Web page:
A few weeks ago, I put up a post reporting that some security researchers were working to create rainbow tables to help crack GSM’s encryption, in an attempt to force GSM providers to increase the security of their networks. (If you haven’t read my earlier post you can read it here.)
Just to do a quick review. Many security researchers around the world have been frustrated with the level of security of GSM’s networks worldwide and have been encouraging GSM Providers to increase the security of their networks for sometime now. Having failed to get GSM providers to increase the security of their networks, security researches in Germany decided to instead concentrate on creating "rainbow tables" which could be used in the cracking of GSM’s Encryption.
Rainbow tables, for those that don’t know, are basically pre-computed encryption keys which are used in order to help speed up the cracking of encryption. Apparently, the creation of these keys are computationally difficult and time consuming, and so, to speed up cracking of encryption, you would instead opt to create a table or list of this pre-computed keys to then use later when you are trying to crack encryption.
The NY Times is reporting that this set of "rainbow tables" has been published and are now available via BitTorrent. The NY Times article also covers the G.S.M Associations opposition to this project, as they feel that what Karsten Nohl (the lead researcher on the project) did was border line illegal. Certainly, Karstens actions were close to the legal line, but he took provisions to insure he never crossed it.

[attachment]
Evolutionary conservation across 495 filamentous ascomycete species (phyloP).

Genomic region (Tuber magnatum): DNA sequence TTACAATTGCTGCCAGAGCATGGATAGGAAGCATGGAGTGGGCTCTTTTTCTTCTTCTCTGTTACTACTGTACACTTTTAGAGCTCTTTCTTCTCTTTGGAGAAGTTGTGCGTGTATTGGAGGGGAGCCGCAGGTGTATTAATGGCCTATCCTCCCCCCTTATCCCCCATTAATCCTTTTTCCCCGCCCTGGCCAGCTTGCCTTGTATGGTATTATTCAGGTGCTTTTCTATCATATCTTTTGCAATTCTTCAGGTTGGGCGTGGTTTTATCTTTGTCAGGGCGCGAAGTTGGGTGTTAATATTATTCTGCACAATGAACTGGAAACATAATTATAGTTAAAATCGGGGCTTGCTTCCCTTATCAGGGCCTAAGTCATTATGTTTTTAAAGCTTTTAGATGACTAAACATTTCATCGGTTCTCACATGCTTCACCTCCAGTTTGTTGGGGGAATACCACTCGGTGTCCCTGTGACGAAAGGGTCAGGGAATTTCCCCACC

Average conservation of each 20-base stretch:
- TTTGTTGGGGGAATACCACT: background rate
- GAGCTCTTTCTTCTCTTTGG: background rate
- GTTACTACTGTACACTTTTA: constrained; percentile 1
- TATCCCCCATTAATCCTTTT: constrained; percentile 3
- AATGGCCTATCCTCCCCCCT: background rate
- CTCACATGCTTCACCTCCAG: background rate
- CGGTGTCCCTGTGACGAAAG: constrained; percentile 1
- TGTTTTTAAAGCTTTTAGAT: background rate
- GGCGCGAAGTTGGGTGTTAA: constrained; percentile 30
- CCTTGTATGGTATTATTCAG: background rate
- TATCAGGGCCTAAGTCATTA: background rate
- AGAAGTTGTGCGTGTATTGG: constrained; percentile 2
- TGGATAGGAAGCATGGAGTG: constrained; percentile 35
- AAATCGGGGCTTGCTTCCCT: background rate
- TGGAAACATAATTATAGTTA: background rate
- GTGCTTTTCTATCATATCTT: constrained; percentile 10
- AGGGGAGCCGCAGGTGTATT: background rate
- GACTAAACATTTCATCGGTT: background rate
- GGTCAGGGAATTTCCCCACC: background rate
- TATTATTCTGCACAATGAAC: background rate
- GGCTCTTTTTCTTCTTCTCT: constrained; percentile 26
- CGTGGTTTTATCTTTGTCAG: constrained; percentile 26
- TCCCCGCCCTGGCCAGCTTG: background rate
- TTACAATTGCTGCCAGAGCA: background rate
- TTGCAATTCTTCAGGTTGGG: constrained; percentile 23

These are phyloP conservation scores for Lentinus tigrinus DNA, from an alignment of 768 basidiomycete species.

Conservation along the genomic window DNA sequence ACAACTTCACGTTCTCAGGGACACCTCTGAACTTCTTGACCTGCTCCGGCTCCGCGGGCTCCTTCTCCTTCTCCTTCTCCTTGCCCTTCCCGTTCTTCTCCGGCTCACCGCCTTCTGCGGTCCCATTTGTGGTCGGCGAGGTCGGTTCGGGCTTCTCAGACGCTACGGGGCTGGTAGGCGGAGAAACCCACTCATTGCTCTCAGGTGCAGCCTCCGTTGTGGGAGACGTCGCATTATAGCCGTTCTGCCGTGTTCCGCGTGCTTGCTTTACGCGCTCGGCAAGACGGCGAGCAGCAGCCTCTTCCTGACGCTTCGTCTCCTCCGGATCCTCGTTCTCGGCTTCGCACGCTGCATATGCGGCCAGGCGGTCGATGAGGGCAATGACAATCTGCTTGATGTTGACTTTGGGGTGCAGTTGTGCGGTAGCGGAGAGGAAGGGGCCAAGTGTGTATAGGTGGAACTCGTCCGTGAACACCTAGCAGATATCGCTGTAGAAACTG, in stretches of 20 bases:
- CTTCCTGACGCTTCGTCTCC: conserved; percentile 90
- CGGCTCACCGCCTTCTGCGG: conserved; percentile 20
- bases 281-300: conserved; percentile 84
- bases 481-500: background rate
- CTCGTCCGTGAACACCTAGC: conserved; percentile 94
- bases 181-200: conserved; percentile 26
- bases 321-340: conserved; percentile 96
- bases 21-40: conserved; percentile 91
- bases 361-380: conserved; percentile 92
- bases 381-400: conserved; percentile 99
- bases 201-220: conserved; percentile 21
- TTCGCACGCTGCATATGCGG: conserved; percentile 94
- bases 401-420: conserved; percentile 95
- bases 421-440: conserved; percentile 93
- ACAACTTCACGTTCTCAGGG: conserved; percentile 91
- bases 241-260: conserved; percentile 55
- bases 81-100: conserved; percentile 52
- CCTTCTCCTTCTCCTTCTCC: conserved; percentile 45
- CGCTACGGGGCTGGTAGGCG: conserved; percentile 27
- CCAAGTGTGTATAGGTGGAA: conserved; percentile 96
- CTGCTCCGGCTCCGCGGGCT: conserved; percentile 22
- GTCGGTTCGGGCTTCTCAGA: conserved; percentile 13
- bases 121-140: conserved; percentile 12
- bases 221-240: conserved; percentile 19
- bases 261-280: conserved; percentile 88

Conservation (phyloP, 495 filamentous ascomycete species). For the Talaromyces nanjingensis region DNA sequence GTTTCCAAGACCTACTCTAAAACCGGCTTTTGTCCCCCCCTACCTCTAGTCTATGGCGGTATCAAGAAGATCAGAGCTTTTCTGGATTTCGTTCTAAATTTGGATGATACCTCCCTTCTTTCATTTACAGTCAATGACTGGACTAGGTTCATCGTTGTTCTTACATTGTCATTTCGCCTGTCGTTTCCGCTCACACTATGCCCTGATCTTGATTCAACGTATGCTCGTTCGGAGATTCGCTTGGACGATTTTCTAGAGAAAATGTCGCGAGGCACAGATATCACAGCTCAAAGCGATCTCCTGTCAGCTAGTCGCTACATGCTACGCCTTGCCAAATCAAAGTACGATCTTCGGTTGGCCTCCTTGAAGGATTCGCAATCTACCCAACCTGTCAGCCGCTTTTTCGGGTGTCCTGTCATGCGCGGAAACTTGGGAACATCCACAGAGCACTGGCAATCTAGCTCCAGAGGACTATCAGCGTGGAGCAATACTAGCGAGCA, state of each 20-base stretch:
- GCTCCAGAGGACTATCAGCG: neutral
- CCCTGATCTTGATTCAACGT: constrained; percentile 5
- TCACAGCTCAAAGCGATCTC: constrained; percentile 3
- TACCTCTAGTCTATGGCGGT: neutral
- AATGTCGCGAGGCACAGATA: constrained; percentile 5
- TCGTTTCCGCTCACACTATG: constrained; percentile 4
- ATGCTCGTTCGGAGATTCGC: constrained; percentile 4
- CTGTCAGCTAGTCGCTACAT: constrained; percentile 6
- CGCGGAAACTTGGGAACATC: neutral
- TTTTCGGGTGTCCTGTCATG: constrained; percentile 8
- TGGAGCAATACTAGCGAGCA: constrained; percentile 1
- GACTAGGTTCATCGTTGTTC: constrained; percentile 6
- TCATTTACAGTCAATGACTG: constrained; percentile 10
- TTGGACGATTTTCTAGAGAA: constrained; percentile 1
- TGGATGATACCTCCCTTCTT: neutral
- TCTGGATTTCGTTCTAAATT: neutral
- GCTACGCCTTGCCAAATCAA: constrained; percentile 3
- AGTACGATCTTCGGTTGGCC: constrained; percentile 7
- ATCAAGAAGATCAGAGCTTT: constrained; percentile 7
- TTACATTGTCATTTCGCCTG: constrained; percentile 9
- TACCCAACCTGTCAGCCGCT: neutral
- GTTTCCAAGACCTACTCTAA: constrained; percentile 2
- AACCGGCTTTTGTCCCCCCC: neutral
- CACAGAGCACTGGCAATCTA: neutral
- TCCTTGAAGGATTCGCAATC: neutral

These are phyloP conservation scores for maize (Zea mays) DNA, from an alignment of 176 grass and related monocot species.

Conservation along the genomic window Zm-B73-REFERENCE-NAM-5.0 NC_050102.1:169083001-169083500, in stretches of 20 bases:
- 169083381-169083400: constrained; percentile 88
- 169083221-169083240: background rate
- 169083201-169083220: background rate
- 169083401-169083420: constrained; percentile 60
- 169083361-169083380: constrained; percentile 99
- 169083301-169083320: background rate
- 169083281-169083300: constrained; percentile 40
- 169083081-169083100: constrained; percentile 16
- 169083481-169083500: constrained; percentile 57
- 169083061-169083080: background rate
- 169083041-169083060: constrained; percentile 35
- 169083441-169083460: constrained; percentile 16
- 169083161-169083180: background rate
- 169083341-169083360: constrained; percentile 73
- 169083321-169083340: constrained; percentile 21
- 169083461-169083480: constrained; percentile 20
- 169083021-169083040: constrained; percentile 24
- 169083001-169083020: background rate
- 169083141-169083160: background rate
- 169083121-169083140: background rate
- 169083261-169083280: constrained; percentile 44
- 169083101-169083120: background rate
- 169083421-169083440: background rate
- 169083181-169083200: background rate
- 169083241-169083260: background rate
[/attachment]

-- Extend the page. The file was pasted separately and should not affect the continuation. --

In case you were wondering, its common practise for security researchers to go public with information on a potention security vulnerability after first giving plenty of warning to the vendor with the security vulnerability. We saw this several times over the last year. One instance that comes to mind was an iPhone vulnerability that would let someone take over your iPhone just by sending you a SMS message. The researcher in that case informed Apple and months later advertise that he would go public with the information at the Black Hat conference in order to force Apple to fix the problem.
Certainly, when researchers go public with information that a particular service or device, etc. is vulnerable it puts everyone using that service, etc. at risk, but the truth is they were at risk regardless. If the security researcher was able to find this problem, someone else with not so good intentions could have found it also. So by going public the researcher puts no doubts in the mind of the provider of the service that their vulnerability is known to the bad guys and thus they must fix the problem. I have to agree with Karstens actions. Its not his fault if GSM providers won't fix the problem.
Lets just hope that they take the threat seriously and just fix their systems.